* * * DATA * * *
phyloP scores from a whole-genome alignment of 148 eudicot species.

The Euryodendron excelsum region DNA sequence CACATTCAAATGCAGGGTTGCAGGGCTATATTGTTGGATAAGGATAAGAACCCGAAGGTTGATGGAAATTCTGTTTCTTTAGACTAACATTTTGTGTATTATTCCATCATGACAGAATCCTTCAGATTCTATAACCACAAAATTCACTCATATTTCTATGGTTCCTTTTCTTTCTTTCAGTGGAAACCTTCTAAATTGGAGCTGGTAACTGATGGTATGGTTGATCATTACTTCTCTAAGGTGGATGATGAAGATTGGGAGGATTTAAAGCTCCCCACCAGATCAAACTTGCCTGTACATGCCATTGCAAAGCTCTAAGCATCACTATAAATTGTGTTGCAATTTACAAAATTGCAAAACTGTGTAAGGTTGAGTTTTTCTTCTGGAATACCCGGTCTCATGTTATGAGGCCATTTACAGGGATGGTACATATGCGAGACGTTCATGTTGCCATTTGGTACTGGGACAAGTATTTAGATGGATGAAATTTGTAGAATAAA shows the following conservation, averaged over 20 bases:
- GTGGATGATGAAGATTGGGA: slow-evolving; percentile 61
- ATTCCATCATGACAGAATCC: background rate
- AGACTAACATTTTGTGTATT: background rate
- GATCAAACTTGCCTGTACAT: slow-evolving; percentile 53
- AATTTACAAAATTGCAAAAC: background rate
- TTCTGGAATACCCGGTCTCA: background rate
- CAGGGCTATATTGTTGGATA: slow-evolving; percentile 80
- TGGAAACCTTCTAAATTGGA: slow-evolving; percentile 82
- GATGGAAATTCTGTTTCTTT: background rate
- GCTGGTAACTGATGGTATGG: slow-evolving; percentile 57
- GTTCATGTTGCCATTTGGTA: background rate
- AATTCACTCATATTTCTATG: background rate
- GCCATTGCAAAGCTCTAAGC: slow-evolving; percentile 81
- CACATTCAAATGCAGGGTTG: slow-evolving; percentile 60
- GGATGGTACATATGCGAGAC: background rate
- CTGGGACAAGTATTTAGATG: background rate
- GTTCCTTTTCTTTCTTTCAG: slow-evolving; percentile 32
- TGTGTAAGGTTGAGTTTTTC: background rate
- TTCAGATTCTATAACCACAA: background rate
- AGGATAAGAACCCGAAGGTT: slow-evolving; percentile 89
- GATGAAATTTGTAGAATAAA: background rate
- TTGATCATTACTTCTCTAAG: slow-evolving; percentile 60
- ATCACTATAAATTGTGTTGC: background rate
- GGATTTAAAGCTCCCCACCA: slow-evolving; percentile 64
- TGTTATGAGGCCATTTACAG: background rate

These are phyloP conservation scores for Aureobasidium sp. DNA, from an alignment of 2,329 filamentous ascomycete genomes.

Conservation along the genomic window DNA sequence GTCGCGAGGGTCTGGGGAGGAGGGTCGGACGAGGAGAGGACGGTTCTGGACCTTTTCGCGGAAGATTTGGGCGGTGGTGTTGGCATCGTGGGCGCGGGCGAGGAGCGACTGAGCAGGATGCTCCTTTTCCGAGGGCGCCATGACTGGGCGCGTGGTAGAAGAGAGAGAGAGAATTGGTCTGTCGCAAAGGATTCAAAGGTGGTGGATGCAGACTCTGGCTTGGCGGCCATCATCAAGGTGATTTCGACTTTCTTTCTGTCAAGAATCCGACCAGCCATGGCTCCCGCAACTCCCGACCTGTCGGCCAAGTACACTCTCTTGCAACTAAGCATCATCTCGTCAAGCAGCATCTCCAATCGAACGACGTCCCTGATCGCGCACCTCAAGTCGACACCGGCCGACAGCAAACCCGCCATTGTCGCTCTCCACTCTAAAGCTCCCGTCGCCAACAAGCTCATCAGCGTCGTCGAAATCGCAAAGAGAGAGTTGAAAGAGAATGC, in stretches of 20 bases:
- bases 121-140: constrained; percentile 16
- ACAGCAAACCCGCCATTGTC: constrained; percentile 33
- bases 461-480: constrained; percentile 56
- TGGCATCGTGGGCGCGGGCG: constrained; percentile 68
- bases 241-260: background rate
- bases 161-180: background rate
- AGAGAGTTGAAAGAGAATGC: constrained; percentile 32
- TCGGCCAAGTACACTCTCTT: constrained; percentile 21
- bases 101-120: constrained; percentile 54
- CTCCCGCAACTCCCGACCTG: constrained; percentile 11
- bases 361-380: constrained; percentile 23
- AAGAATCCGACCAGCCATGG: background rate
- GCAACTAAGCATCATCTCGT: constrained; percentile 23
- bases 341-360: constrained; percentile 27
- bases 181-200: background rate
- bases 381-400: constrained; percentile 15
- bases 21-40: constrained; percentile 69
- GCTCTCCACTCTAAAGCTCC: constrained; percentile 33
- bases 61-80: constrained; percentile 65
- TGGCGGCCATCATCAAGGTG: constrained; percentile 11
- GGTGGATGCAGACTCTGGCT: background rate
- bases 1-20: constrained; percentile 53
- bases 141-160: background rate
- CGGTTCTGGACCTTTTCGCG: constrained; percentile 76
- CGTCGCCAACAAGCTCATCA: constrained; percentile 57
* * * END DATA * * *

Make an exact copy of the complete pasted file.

phyloP scores from a whole-genome alignment of 148 eudicot species.

The Euryodendron excelsum region DNA sequence CACATTCAAATGCAGGGTTGCAGGGCTATATTGTTGGATAAGGATAAGAACCCGAAGGTTGATGGAAATTCTGTTTCTTTAGACTAACATTTTGTGTATTATTCCATCATGACAGAATCCTTCAGATTCTATAACCACAAAATTCACTCATATTTCTATGGTTCCTTTTCTTTCTTTCAGTGGAAACCTTCTAAATTGGAGCTGGTAACTGATGGTATGGTTGATCATTACTTCTCTAAGGTGGATGATGAAGATTGGGAGGATTTAAAGCTCCCCACCAGATCAAACTTGCCTGTACATGCCATTGCAAAGCTCTAAGCATCACTATAAATTGTGTTGCAATTTACAAAATTGCAAAACTGTGTAAGGTTGAGTTTTTCTTCTGGAATACCCGGTCTCATGTTATGAGGCCATTTACAGGGATGGTACATATGCGAGACGTTCATGTTGCCATTTGGTACTGGGACAAGTATTTAGATGGATGAAATTTGTAGAATAAA shows the following conservation, averaged over 20 bases:
- GTGGATGATGAAGATTGGGA: slow-evolving; percentile 61
- ATTCCATCATGACAGAATCC: background rate
- AGACTAACATTTTGTGTATT: background rate
- GATCAAACTTGCCTGTACAT: slow-evolving; percentile 53
- AATTTACAAAATTGCAAAAC: background rate
- TTCTGGAATACCCGGTCTCA: background rate
- CAGGGCTATATTGTTGGATA: slow-evolving; percentile 80
- TGGAAACCTTCTAAATTGGA: slow-evolving; percentile 82
- GATGGAAATTCTGTTTCTTT: background rate
- GCTGGTAACTGATGGTATGG: slow-evolving; percentile 57
- GTTCATGTTGCCATTTGGTA: background rate
- AATTCACTCATATTTCTATG: background rate
- GCCATTGCAAAGCTCTAAGC: slow-evolving; percentile 81
- CACATTCAAATGCAGGGTTG: slow-evolving; percentile 60
- GGATGGTACATATGCGAGAC: background rate
- CTGGGACAAGTATTTAGATG: background rate
- GTTCCTTTTCTTTCTTTCAG: slow-evolving; percentile 32
- TGTGTAAGGTTGAGTTTTTC: background rate
- TTCAGATTCTATAACCACAA: background rate
- AGGATAAGAACCCGAAGGTT: slow-evolving; percentile 89
- GATGAAATTTGTAGAATAAA: background rate
- TTGATCATTACTTCTCTAAG: slow-evolving; percentile 60
- ATCACTATAAATTGTGTTGC: background rate
- GGATTTAAAGCTCCCCACCA: slow-evolving; percentile 64
- TGTTATGAGGCCATTTACAG: background rate

These are phyloP conservation scores for Aureobasidium sp. DNA, from an alignment of 2,329 filamentous ascomycete genomes.

Conservation along the genomic window DNA sequence GTCGCGAGGGTCTGGGGAGGAGGGTCGGACGAGGAGAGGACGGTTCTGGACCTTTTCGCGGAAGATTTGGGCGGTGGTGTTGGCATCGTGGGCGCGGGCGAGGAGCGACTGAGCAGGATGCTCCTTTTCCGAGGGCGCCATGACTGGGCGCGTGGTAGAAGAGAGAGAGAGAATTGGTCTGTCGCAAAGGATTCAAAGGTGGTGGATGCAGACTCTGGCTTGGCGGCCATCATCAAGGTGATTTCGACTTTCTTTCTGTCAAGAATCCGACCAGCCATGGCTCCCGCAACTCCCGACCTGTCGGCCAAGTACACTCTCTTGCAACTAAGCATCATCTCGTCAAGCAGCATCTCCAATCGAACGACGTCCCTGATCGCGCACCTCAAGTCGACACCGGCCGACAGCAAACCCGCCATTGTCGCTCTCCACTCTAAAGCTCCCGTCGCCAACAAGCTCATCAGCGTCGTCGAAATCGCAAAGAGAGAGTTGAAAGAGAATGC, in stretches of 20 bases:
- bases 121-140: constrained; percentile 16
- ACAGCAAACCCGCCATTGTC: constrained; percentile 33
- bases 461-480: constrained; percentile 56
- TGGCATCGTGGGCGCGGGCG: constrained; percentile 68
- bases 241-260: background rate
- bases 161-180: background rate
- AGAGAGTTGAAAGAGAATGC: constrained; percentile 32
- TCGGCCAAGTACACTCTCTT: constrained; percentile 21
- bases 101-120: constrained; percentile 54
- CTCCCGCAACTCCCGACCTG: constrained; percentile 11
- bases 361-380: constrained; percentile 23
- AAGAATCCGACCAGCCATGG: background rate
- GCAACTAAGCATCATCTCGT: constrained; percentile 23
- bases 341-360: constrained; percentile 27
- bases 181-200: background rate
- bases 381-400: constrained; percentile 15
- bases 21-40: constrained; percentile 69
- GCTCTCCACTCTAAAGCTCC: constrained; percentile 33
- bases 61-80: constrained; percentile 65
- TGGCGGCCATCATCAAGGTG: constrained; percentile 11
- GGTGGATGCAGACTCTGGCT: background rate
- bases 1-20: constrained; percentile 53
- bases 141-160: background rate
- CGGTTCTGGACCTTTTCGCG: constrained; percentile 76
- CGTCGCCAACAAGCTCATCA: constrained; percentile 57